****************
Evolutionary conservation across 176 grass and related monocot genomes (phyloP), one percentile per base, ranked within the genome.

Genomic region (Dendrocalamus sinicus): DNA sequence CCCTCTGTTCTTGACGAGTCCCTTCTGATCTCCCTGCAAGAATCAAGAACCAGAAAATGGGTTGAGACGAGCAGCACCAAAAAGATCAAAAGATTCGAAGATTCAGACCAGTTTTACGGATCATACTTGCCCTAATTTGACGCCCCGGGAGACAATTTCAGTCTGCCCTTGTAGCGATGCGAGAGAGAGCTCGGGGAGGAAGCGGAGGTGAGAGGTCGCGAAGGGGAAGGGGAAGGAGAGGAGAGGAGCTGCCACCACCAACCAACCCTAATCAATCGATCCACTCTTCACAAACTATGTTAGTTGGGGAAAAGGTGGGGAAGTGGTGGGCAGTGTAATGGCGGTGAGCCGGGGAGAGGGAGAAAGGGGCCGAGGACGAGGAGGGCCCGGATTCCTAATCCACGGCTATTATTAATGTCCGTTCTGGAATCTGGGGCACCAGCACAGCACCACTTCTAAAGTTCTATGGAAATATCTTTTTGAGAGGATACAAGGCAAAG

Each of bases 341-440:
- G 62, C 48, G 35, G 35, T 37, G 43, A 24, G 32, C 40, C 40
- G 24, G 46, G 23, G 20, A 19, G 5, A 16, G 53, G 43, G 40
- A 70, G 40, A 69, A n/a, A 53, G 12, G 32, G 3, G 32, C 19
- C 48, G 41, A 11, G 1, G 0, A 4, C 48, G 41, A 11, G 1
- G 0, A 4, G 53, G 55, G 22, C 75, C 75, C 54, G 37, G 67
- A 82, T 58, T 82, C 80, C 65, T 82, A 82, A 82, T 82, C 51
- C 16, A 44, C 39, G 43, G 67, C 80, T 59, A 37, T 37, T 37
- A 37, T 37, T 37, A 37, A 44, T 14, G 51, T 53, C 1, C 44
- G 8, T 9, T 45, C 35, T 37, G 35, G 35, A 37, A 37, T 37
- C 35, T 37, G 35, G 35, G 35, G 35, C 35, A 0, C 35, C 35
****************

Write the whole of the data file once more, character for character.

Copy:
Evolutionary conservation across 176 grass and related monocot genomes (phyloP), one percentile per base, ranked within the genome.

Genomic region (Dendrocalamus sinicus): DNA sequence CCCTCTGTTCTTGACGAGTCCCTTCTGATCTCCCTGCAAGAATCAAGAACCAGAAAATGGGTTGAGACGAGCAGCACCAAAAAGATCAAAAGATTCGAAGATTCAGACCAGTTTTACGGATCATACTTGCCCTAATTTGACGCCCCGGGAGACAATTTCAGTCTGCCCTTGTAGCGATGCGAGAGAGAGCTCGGGGAGGAAGCGGAGGTGAGAGGTCGCGAAGGGGAAGGGGAAGGAGAGGAGAGGAGCTGCCACCACCAACCAACCCTAATCAATCGATCCACTCTTCACAAACTATGTTAGTTGGGGAAAAGGTGGGGAAGTGGTGGGCAGTGTAATGGCGGTGAGCCGGGGAGAGGGAGAAAGGGGCCGAGGACGAGGAGGGCCCGGATTCCTAATCCACGGCTATTATTAATGTCCGTTCTGGAATCTGGGGCACCAGCACAGCACCACTTCTAAAGTTCTATGGAAATATCTTTTTGAGAGGATACAAGGCAAAG

Each of bases 341-440:
- G 62, C 48, G 35, G 35, T 37, G 43, A 24, G 32, C 40, C 40
- G 24, G 46, G 23, G 20, A 19, G 5, A 16, G 53, G 43, G 40
- A 70, G 40, A 69, A n/a, A 53, G 12, G 32, G 3, G 32, C 19
- C 48, G 41, A 11, G 1, G 0, A 4, C 48, G 41, A 11, G 1
- G 0, A 4, G 53, G 55, G 22, C 75, C 75, C 54, G 37, G 67
- A 82, T 58, T 82, C 80, C 65, T 82, A 82, A 82, T 82, C 51
- C 16, A 44, C 39, G 43, G 67, C 80, T 59, A 37, T 37, T 37
- A 37, T 37, T 37, A 37, A 44, T 14, G 51, T 53, C 1, C 44
- G 8, T 9, T 45, C 35, T 37, G 35, G 35, A 37, A 37, T 37
- C 35, T 37, G 35, G 35, G 35, G 35, C 35, A 0, C 35, C 35